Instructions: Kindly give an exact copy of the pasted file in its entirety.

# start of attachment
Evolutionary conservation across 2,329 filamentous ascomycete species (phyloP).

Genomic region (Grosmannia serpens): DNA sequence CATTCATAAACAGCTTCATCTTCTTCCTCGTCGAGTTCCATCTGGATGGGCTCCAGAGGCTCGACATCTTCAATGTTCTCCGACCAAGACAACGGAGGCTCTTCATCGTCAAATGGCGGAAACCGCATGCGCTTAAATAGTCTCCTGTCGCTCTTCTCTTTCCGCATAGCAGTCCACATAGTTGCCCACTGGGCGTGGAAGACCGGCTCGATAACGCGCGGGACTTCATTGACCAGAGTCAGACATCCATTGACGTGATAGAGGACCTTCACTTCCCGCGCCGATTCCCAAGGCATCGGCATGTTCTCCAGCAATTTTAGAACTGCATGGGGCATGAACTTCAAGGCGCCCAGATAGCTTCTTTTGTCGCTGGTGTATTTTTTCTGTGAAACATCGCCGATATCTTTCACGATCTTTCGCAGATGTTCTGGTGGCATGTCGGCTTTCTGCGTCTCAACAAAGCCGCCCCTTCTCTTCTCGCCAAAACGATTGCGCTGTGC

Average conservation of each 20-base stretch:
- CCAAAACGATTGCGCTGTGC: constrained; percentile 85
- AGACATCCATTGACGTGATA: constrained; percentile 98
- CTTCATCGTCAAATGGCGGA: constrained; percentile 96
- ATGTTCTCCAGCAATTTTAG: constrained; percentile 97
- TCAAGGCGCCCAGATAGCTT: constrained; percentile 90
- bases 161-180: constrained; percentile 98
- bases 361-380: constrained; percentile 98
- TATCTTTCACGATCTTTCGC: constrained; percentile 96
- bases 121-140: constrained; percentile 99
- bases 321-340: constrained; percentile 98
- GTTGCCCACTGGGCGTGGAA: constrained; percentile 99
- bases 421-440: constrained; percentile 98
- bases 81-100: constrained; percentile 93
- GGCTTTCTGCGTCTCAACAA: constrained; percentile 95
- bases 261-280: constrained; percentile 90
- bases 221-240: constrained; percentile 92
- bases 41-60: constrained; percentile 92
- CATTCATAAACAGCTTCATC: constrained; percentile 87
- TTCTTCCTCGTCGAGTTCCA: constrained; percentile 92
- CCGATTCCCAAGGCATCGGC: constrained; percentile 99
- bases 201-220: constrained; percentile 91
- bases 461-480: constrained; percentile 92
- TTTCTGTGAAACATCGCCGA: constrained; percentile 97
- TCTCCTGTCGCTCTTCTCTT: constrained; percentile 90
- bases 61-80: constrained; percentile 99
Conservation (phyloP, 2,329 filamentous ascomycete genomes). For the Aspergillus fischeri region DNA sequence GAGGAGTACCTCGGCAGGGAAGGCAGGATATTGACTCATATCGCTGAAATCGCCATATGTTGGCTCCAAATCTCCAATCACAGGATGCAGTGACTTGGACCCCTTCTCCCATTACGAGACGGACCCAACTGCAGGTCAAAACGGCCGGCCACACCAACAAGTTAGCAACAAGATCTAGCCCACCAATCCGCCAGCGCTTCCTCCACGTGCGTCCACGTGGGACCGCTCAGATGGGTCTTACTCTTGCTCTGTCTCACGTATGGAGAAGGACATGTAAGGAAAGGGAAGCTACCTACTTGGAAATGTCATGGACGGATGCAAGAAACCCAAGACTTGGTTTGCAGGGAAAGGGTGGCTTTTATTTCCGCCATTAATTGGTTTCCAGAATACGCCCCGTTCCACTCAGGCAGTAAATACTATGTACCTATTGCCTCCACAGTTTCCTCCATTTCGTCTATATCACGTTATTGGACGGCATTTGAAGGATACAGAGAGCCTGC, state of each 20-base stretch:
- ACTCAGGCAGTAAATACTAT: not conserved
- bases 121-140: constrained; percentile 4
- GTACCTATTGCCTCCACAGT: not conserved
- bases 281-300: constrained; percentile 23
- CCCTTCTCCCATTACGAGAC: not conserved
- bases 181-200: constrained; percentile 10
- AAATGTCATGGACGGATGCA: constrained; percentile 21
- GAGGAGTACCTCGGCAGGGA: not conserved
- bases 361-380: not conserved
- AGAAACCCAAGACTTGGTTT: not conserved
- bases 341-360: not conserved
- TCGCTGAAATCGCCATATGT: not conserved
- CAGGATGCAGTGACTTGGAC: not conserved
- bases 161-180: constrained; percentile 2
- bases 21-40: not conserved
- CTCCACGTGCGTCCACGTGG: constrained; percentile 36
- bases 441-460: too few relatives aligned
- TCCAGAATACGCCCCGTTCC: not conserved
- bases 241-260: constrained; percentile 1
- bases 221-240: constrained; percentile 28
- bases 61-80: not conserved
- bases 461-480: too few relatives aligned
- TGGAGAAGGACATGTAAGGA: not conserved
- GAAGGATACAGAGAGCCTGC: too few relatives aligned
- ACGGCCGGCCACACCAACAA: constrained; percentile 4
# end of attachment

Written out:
Evolutionary conservation across 2,329 filamentous ascomycete species (phyloP).

Genomic region (Grosmannia serpens): DNA sequence CATTCATAAACAGCTTCATCTTCTTCCTCGTCGAGTTCCATCTGGATGGGCTCCAGAGGCTCGACATCTTCAATGTTCTCCGACCAAGACAACGGAGGCTCTTCATCGTCAAATGGCGGAAACCGCATGCGCTTAAATAGTCTCCTGTCGCTCTTCTCTTTCCGCATAGCAGTCCACATAGTTGCCCACTGGGCGTGGAAGACCGGCTCGATAACGCGCGGGACTTCATTGACCAGAGTCAGACATCCATTGACGTGATAGAGGACCTTCACTTCCCGCGCCGATTCCCAAGGCATCGGCATGTTCTCCAGCAATTTTAGAACTGCATGGGGCATGAACTTCAAGGCGCCCAGATAGCTTCTTTTGTCGCTGGTGTATTTTTTCTGTGAAACATCGCCGATATCTTTCACGATCTTTCGCAGATGTTCTGGTGGCATGTCGGCTTTCTGCGTCTCAACAAAGCCGCCCCTTCTCTTCTCGCCAAAACGATTGCGCTGTGC

Average conservation of each 20-base stretch:
- CCAAAACGATTGCGCTGTGC: constrained; percentile 85
- AGACATCCATTGACGTGATA: constrained; percentile 98
- CTTCATCGTCAAATGGCGGA: constrained; percentile 96
- ATGTTCTCCAGCAATTTTAG: constrained; percentile 97
- TCAAGGCGCCCAGATAGCTT: constrained; percentile 90
- bases 161-180: constrained; percentile 98
- bases 361-380: constrained; percentile 98
- TATCTTTCACGATCTTTCGC: constrained; percentile 96
- bases 121-140: constrained; percentile 99
- bases 321-340: constrained; percentile 98
- GTTGCCCACTGGGCGTGGAA: constrained; percentile 99
- bases 421-440: constrained; percentile 98
- bases 81-100: constrained; percentile 93
- GGCTTTCTGCGTCTCAACAA: constrained; percentile 95
- bases 261-280: constrained; percentile 90
- bases 221-240: constrained; percentile 92
- bases 41-60: constrained; percentile 92
- CATTCATAAACAGCTTCATC: constrained; percentile 87
- TTCTTCCTCGTCGAGTTCCA: constrained; percentile 92
- CCGATTCCCAAGGCATCGGC: constrained; percentile 99
- bases 201-220: constrained; percentile 91
- bases 461-480: constrained; percentile 92
- TTTCTGTGAAACATCGCCGA: constrained; percentile 97
- TCTCCTGTCGCTCTTCTCTT: constrained; percentile 90
- bases 61-80: constrained; percentile 99
Conservation (phyloP, 2,329 filamentous ascomycete genomes). For the Aspergillus fischeri region DNA sequence GAGGAGTACCTCGGCAGGGAAGGCAGGATATTGACTCATATCGCTGAAATCGCCATATGTTGGCTCCAAATCTCCAATCACAGGATGCAGTGACTTGGACCCCTTCTCCCATTACGAGACGGACCCAACTGCAGGTCAAAACGGCCGGCCACACCAACAAGTTAGCAACAAGATCTAGCCCACCAATCCGCCAGCGCTTCCTCCACGTGCGTCCACGTGGGACCGCTCAGATGGGTCTTACTCTTGCTCTGTCTCACGTATGGAGAAGGACATGTAAGGAAAGGGAAGCTACCTACTTGGAAATGTCATGGACGGATGCAAGAAACCCAAGACTTGGTTTGCAGGGAAAGGGTGGCTTTTATTTCCGCCATTAATTGGTTTCCAGAATACGCCCCGTTCCACTCAGGCAGTAAATACTATGTACCTATTGCCTCCACAGTTTCCTCCATTTCGTCTATATCACGTTATTGGACGGCATTTGAAGGATACAGAGAGCCTGC, state of each 20-base stretch:
- ACTCAGGCAGTAAATACTAT: not conserved
- bases 121-140: constrained; percentile 4
- GTACCTATTGCCTCCACAGT: not conserved
- bases 281-300: constrained; percentile 23
- CCCTTCTCCCATTACGAGAC: not conserved
- bases 181-200: constrained; percentile 10
- AAATGTCATGGACGGATGCA: constrained; percentile 21
- GAGGAGTACCTCGGCAGGGA: not conserved
- bases 361-380: not conserved
- AGAAACCCAAGACTTGGTTT: not conserved
- bases 341-360: not conserved
- TCGCTGAAATCGCCATATGT: not conserved
- CAGGATGCAGTGACTTGGAC: not conserved
- bases 161-180: constrained; percentile 2
- bases 21-40: not conserved
- CTCCACGTGCGTCCACGTGG: constrained; percentile 36
- bases 441-460: too few relatives aligned
- TCCAGAATACGCCCCGTTCC: not conserved
- bases 241-260: constrained; percentile 1
- bases 221-240: constrained; percentile 28
- bases 61-80: not conserved
- bases 461-480: too few relatives aligned
- TGGAGAAGGACATGTAAGGA: not conserved
- GAAGGATACAGAGAGCCTGC: too few relatives aligned
- ACGGCCGGCCACACCAACAA: constrained; percentile 4